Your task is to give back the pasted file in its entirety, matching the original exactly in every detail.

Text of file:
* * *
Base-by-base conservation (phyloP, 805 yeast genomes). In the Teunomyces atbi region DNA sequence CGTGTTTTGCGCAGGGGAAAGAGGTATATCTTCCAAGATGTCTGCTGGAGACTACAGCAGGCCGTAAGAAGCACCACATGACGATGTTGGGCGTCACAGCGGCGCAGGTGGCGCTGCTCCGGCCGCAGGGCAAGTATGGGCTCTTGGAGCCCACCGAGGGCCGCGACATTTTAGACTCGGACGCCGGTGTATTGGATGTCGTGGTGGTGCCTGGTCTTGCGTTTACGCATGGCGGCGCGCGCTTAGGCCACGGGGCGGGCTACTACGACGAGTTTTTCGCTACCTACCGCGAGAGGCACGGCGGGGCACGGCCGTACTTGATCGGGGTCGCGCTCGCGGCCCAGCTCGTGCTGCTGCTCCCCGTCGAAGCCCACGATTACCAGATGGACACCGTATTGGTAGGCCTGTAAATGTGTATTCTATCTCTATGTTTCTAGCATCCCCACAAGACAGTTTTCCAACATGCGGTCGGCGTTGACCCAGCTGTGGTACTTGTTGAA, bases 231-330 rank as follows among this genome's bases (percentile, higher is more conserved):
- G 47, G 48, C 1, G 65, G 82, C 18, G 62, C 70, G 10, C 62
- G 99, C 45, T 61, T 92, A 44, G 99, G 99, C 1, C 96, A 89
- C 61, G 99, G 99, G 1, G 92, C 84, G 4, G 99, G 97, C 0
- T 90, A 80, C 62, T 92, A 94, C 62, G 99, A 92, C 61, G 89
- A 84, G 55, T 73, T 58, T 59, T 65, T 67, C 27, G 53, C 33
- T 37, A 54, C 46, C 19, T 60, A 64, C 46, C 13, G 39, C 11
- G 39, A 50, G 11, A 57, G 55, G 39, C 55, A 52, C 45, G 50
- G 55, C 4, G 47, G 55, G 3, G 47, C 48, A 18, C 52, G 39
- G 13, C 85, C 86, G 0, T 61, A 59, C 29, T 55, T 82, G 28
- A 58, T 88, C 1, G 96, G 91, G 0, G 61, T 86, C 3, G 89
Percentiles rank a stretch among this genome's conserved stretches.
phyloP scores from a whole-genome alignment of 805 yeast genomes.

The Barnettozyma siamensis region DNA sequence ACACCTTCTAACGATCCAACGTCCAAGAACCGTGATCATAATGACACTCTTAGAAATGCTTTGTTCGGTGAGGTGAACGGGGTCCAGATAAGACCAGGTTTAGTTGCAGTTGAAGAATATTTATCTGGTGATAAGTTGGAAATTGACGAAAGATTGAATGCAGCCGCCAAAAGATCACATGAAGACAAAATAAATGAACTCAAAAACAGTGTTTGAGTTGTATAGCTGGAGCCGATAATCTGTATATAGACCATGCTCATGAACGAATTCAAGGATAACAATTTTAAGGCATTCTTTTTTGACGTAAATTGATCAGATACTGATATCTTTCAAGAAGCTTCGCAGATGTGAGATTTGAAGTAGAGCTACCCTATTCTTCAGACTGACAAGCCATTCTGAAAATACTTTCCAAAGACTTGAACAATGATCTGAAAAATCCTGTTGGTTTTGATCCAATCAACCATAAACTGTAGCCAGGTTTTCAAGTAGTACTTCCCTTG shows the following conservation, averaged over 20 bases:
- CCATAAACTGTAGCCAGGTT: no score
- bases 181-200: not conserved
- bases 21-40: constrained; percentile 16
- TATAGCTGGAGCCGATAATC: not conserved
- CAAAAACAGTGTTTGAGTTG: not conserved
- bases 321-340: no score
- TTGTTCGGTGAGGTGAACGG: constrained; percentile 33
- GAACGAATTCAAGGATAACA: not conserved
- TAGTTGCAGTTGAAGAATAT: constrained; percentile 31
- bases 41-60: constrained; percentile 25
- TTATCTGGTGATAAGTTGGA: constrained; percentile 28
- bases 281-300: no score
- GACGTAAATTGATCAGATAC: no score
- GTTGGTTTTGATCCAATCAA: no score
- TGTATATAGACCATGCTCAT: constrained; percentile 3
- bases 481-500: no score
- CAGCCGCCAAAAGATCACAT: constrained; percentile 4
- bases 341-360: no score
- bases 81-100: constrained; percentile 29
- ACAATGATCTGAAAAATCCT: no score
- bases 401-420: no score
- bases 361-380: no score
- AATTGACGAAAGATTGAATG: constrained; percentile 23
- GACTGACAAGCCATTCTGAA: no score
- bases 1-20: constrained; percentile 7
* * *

Base-by-base conservation (phyloP, 805 yeast genomes). In the Teunomyces atbi region DNA sequence CGTGTTTTGCGCAGGGGAAAGAGGTATATCTTCCAAGATGTCTGCTGGAGACTACAGCAGGCCGTAAGAAGCACCACATGACGATGTTGGGCGTCACAGCGGCGCAGGTGGCGCTGCTCCGGCCGCAGGGCAAGTATGGGCTCTTGGAGCCCACCGAGGGCCGCGACATTTTAGACTCGGACGCCGGTGTATTGGATGTCGTGGTGGTGCCTGGTCTTGCGTTTACGCATGGCGGCGCGCGCTTAGGCCACGGGGCGGGCTACTACGACGAGTTTTTCGCTACCTACCGCGAGAGGCACGGCGGGGCACGGCCGTACTTGATCGGGGTCGCGCTCGCGGCCCAGCTCGTGCTGCTGCTCCCCGTCGAAGCCCACGATTACCAGATGGACACCGTATTGGTAGGCCTGTAAATGTGTATTCTATCTCTATGTTTCTAGCATCCCCACAAGACAGTTTTCCAACATGCGGTCGGCGTTGACCCAGCTGTGGTACTTGTTGAA, bases 231-330 rank as follows among this genome's bases (percentile, higher is more conserved):
- G 47, G 48, C 1, G 65, G 82, C 18, G 62, C 70, G 10, C 62
- G 99, C 45, T 61, T 92, A 44, G 99, G 99, C 1, C 96, A 89
- C 61, G 99, G 99, G 1, G 92, C 84, G 4, G 99, G 97, C 0
- T 90, A 80, C 62, T 92, A 94, C 62, G 99, A 92, C 61, G 89
- A 84, G 55, T 73, T 58, T 59, T 65, T 67, C 27, G 53, C 33
- T 37, A 54, C 46, C 19, T 60, A 64, C 46, C 13, G 39, C 11
- G 39, A 50, G 11, A 57, G 55, G 39, C 55, A 52, C 45, G 50
- G 55, C 4, G 47, G 55, G 3, G 47, C 48, A 18, C 52, G 39
- G 13, C 85, C 86, G 0, T 61, A 59, C 29, T 55, T 82, G 28
- A 58, T 88, C 1, G 96, G 91, G 0, G 61, T 86, C 3, G 89
Percentiles rank a stretch among this genome's conserved stretches.
phyloP scores from a whole-genome alignment of 805 yeast genomes.

The Barnettozyma siamensis region DNA sequence ACACCTTCTAACGATCCAACGTCCAAGAACCGTGATCATAATGACACTCTTAGAAATGCTTTGTTCGGTGAGGTGAACGGGGTCCAGATAAGACCAGGTTTAGTTGCAGTTGAAGAATATTTATCTGGTGATAAGTTGGAAATTGACGAAAGATTGAATGCAGCCGCCAAAAGATCACATGAAGACAAAATAAATGAACTCAAAAACAGTGTTTGAGTTGTATAGCTGGAGCCGATAATCTGTATATAGACCATGCTCATGAACGAATTCAAGGATAACAATTTTAAGGCATTCTTTTTTGACGTAAATTGATCAGATACTGATATCTTTCAAGAAGCTTCGCAGATGTGAGATTTGAAGTAGAGCTACCCTATTCTTCAGACTGACAAGCCATTCTGAAAATACTTTCCAAAGACTTGAACAATGATCTGAAAAATCCTGTTGGTTTTGATCCAATCAACCATAAACTGTAGCCAGGTTTTCAAGTAGTACTTCCCTTG shows the following conservation, averaged over 20 bases:
- CCATAAACTGTAGCCAGGTT: no score
- bases 181-200: not conserved
- bases 21-40: constrained; percentile 16
- TATAGCTGGAGCCGATAATC: not conserved
- CAAAAACAGTGTTTGAGTTG: not conserved
- bases 321-340: no score
- TTGTTCGGTGAGGTGAACGG: constrained; percentile 33
- GAACGAATTCAAGGATAACA: not conserved
- TAGTTGCAGTTGAAGAATAT: constrained; percentile 31
- bases 41-60: constrained; percentile 25
- TTATCTGGTGATAAGTTGGA: constrained; percentile 28
- bases 281-300: no score
- GACGTAAATTGATCAGATAC: no score
- GTTGGTTTTGATCCAATCAA: no score
- TGTATATAGACCATGCTCAT: constrained; percentile 3
- bases 481-500: no score
- CAGCCGCCAAAAGATCACAT: constrained; percentile 4
- bases 341-360: no score
- bases 81-100: constrained; percentile 29
- ACAATGATCTGAAAAATCCT: no score
- bases 401-420: no score
- bases 361-380: no score
- AATTGACGAAAGATTGAATG: constrained; percentile 23
- GACTGACAAGCCATTCTGAA: no score
- bases 1-20: constrained; percentile 7